When it comes to who is happier - parents or child-free people - most of the research up until now has concluded that it is the childless who are more satisfied with their overall lives.
As a married mom of two, I always find myself reacting a bit defensively to that research.
"I'm happy," I say to myself. I may be stressed, sleep-deprived and sorely in need of "me" time, but I am very satisfied with my life. Isn't it possible that I could be just as happy as someone without kids - even if they have more time to sleep and take care of themselves?
According to two new studies, the answer might be yes and no.
A report by Princeton University and Stony Brook University published in the Proceedings of the National Academy of Sciencefound "very little difference" between the life satisfaction of parents and people without kids, once other factors - such as income, education, religion and health - were factored out, said Arthur Stone, one of the study 's co-authors.
People with kids living at home tend to have more money and are more highly educated, more religious and in better health, said Stone, a professor of psychiatry and psychology at Stony Brook University. "All of those are factors that go along with people having better life evaluations."
Once those factors were statistically removed, the study found no difference in how satisfied the two groups felt about their lives.
Stone said in an interview that similarities in reported happiness among parents and the child-free, especially in developed countries like the United States, can be chalked up to priorities, specifically whether a person chooses to have kids.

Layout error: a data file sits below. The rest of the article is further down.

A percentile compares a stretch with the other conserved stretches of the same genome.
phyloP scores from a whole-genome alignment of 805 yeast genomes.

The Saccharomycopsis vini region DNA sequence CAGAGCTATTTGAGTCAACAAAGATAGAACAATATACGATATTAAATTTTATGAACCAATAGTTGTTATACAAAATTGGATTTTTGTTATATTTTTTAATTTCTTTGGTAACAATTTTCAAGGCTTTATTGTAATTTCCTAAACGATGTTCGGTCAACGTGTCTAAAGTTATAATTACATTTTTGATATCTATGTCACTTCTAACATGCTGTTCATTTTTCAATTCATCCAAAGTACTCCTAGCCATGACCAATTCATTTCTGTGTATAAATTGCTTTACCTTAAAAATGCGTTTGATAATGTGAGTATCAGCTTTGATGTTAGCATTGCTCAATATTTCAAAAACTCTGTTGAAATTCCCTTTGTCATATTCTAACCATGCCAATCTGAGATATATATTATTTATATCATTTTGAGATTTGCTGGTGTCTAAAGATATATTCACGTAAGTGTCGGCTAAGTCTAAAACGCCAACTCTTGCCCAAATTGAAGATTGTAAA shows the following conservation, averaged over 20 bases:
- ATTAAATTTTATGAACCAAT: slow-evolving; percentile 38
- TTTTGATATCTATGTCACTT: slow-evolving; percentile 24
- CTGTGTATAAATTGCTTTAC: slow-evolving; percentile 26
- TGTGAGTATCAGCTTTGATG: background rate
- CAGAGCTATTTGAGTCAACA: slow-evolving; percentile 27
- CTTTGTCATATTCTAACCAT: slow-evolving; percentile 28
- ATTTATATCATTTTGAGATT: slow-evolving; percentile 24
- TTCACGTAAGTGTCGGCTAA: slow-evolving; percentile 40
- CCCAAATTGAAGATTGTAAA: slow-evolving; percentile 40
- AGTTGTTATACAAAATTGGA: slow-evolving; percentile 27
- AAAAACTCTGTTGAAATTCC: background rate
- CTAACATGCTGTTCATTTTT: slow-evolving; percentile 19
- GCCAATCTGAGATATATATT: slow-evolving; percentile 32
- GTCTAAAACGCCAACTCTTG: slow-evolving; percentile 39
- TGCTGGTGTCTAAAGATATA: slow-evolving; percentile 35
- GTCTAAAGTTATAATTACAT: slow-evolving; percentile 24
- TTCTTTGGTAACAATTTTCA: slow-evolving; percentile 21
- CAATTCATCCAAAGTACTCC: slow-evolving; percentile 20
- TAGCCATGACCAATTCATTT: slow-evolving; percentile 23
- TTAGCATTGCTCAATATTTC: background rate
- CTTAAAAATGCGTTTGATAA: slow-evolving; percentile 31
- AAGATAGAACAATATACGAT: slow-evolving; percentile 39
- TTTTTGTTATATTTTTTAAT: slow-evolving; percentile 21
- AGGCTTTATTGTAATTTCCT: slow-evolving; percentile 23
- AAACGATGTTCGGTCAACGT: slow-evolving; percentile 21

"I choose an orange because I like oranges. You choose an apple because you like apples. There's no reason to think that your experiences should be any better than mine," said Stone. "The orange is different than the apples. Having kids is different than not having kids. It doesn't mean that one is ... intrinsically better."
Sarah Maizes, author of the children's book "On My Way to Bed" and a mom of three in Los Angeles, agrees. "It's like asking who's happier - people who like pizza or people who like Chinese?" she said on Facebook. "Now what I'd like to know is who lives longer. ... That you can measure!"
The Princeton-Stony Brook study - which involved an examination of a survey of 1.8 million Americans, including parents between the ages of 34 and 46, conducted by Gallup from 2008 through 2012 - did find one difference between parents and the childless: Parents tend to experience more highs and lows.
"They have higher highs. They have more joy in their lives, but also they have more stress and negative emotions as well," said Stone.
See full story at CNN.com